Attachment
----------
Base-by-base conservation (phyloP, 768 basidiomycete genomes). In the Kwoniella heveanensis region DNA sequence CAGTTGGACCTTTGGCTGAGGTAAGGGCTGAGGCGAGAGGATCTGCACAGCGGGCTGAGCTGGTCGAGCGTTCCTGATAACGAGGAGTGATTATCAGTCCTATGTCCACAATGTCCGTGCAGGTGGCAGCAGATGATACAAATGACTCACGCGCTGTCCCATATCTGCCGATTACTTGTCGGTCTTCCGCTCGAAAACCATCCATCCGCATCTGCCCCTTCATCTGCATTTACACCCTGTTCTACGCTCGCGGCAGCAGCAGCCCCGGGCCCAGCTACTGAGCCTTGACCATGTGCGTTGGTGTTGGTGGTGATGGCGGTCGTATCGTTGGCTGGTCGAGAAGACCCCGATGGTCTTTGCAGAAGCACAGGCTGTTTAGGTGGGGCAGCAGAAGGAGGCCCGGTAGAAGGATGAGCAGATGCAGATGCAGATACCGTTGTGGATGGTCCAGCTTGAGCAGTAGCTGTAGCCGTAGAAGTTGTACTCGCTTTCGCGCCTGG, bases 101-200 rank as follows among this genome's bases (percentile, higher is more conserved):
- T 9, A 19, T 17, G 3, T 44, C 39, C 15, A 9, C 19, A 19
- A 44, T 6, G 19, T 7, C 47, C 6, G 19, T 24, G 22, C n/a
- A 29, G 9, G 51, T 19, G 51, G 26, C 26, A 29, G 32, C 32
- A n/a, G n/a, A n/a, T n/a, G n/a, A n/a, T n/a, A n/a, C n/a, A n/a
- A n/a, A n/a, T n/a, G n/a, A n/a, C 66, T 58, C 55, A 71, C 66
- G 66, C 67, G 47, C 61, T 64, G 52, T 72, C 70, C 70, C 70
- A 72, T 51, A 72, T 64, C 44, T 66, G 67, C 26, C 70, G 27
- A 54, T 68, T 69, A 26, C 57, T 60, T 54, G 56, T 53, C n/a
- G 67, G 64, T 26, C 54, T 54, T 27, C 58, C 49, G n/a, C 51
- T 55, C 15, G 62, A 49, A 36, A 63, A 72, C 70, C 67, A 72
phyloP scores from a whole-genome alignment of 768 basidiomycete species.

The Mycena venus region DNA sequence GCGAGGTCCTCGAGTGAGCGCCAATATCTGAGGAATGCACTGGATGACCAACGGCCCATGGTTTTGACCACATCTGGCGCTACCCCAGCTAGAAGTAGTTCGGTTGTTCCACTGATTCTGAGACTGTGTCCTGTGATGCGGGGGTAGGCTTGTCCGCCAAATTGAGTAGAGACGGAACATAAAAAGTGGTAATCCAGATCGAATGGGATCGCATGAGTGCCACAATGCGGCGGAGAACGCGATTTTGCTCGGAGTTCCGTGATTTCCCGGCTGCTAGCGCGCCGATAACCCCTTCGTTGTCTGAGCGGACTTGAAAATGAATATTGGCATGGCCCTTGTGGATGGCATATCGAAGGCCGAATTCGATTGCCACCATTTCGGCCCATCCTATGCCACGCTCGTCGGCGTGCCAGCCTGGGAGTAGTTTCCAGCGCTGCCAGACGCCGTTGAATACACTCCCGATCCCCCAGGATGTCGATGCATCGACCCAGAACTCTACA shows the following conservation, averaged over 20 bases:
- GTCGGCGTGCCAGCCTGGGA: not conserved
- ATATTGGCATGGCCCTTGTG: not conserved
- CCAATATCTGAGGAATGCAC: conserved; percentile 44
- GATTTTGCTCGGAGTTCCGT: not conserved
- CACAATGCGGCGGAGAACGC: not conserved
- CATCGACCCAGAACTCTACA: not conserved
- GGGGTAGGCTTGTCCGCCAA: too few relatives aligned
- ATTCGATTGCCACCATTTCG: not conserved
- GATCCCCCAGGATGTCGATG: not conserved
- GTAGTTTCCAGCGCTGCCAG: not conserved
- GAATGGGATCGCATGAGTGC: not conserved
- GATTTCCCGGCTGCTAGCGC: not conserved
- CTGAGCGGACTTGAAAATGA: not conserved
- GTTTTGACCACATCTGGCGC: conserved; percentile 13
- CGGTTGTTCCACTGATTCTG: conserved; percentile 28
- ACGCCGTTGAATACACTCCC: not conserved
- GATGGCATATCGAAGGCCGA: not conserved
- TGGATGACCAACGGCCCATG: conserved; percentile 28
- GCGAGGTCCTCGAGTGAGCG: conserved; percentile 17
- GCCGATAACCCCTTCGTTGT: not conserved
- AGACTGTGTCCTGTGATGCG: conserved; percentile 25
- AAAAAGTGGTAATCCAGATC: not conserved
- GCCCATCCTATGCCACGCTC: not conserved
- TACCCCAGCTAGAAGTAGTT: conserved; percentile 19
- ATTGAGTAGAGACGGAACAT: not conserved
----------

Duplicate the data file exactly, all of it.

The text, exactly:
Base-by-base conservation (phyloP, 768 basidiomycete genomes). In the Kwoniella heveanensis region DNA sequence CAGTTGGACCTTTGGCTGAGGTAAGGGCTGAGGCGAGAGGATCTGCACAGCGGGCTGAGCTGGTCGAGCGTTCCTGATAACGAGGAGTGATTATCAGTCCTATGTCCACAATGTCCGTGCAGGTGGCAGCAGATGATACAAATGACTCACGCGCTGTCCCATATCTGCCGATTACTTGTCGGTCTTCCGCTCGAAAACCATCCATCCGCATCTGCCCCTTCATCTGCATTTACACCCTGTTCTACGCTCGCGGCAGCAGCAGCCCCGGGCCCAGCTACTGAGCCTTGACCATGTGCGTTGGTGTTGGTGGTGATGGCGGTCGTATCGTTGGCTGGTCGAGAAGACCCCGATGGTCTTTGCAGAAGCACAGGCTGTTTAGGTGGGGCAGCAGAAGGAGGCCCGGTAGAAGGATGAGCAGATGCAGATGCAGATACCGTTGTGGATGGTCCAGCTTGAGCAGTAGCTGTAGCCGTAGAAGTTGTACTCGCTTTCGCGCCTGG, bases 101-200 rank as follows among this genome's bases (percentile, higher is more conserved):
- T 9, A 19, T 17, G 3, T 44, C 39, C 15, A 9, C 19, A 19
- A 44, T 6, G 19, T 7, C 47, C 6, G 19, T 24, G 22, C n/a
- A 29, G 9, G 51, T 19, G 51, G 26, C 26, A 29, G 32, C 32
- A n/a, G n/a, A n/a, T n/a, G n/a, A n/a, T n/a, A n/a, C n/a, A n/a
- A n/a, A n/a, T n/a, G n/a, A n/a, C 66, T 58, C 55, A 71, C 66
- G 66, C 67, G 47, C 61, T 64, G 52, T 72, C 70, C 70, C 70
- A 72, T 51, A 72, T 64, C 44, T 66, G 67, C 26, C 70, G 27
- A 54, T 68, T 69, A 26, C 57, T 60, T 54, G 56, T 53, C n/a
- G 67, G 64, T 26, C 54, T 54, T 27, C 58, C 49, G n/a, C 51
- T 55, C 15, G 62, A 49, A 36, A 63, A 72, C 70, C 67, A 72
phyloP scores from a whole-genome alignment of 768 basidiomycete species.

The Mycena venus region DNA sequence GCGAGGTCCTCGAGTGAGCGCCAATATCTGAGGAATGCACTGGATGACCAACGGCCCATGGTTTTGACCACATCTGGCGCTACCCCAGCTAGAAGTAGTTCGGTTGTTCCACTGATTCTGAGACTGTGTCCTGTGATGCGGGGGTAGGCTTGTCCGCCAAATTGAGTAGAGACGGAACATAAAAAGTGGTAATCCAGATCGAATGGGATCGCATGAGTGCCACAATGCGGCGGAGAACGCGATTTTGCTCGGAGTTCCGTGATTTCCCGGCTGCTAGCGCGCCGATAACCCCTTCGTTGTCTGAGCGGACTTGAAAATGAATATTGGCATGGCCCTTGTGGATGGCATATCGAAGGCCGAATTCGATTGCCACCATTTCGGCCCATCCTATGCCACGCTCGTCGGCGTGCCAGCCTGGGAGTAGTTTCCAGCGCTGCCAGACGCCGTTGAATACACTCCCGATCCCCCAGGATGTCGATGCATCGACCCAGAACTCTACA shows the following conservation, averaged over 20 bases:
- GTCGGCGTGCCAGCCTGGGA: not conserved
- ATATTGGCATGGCCCTTGTG: not conserved
- CCAATATCTGAGGAATGCAC: conserved; percentile 44
- GATTTTGCTCGGAGTTCCGT: not conserved
- CACAATGCGGCGGAGAACGC: not conserved
- CATCGACCCAGAACTCTACA: not conserved
- GGGGTAGGCTTGTCCGCCAA: too few relatives aligned
- ATTCGATTGCCACCATTTCG: not conserved
- GATCCCCCAGGATGTCGATG: not conserved
- GTAGTTTCCAGCGCTGCCAG: not conserved
- GAATGGGATCGCATGAGTGC: not conserved
- GATTTCCCGGCTGCTAGCGC: not conserved
- CTGAGCGGACTTGAAAATGA: not conserved
- GTTTTGACCACATCTGGCGC: conserved; percentile 13
- CGGTTGTTCCACTGATTCTG: conserved; percentile 28
- ACGCCGTTGAATACACTCCC: not conserved
- GATGGCATATCGAAGGCCGA: not conserved
- TGGATGACCAACGGCCCATG: conserved; percentile 28
- GCGAGGTCCTCGAGTGAGCG: conserved; percentile 17
- GCCGATAACCCCTTCGTTGT: not conserved
- AGACTGTGTCCTGTGATGCG: conserved; percentile 25
- AAAAAGTGGTAATCCAGATC: not conserved
- GCCCATCCTATGCCACGCTC: not conserved
- TACCCCAGCTAGAAGTAGTT: conserved; percentile 19
- ATTGAGTAGAGACGGAACAT: not conserved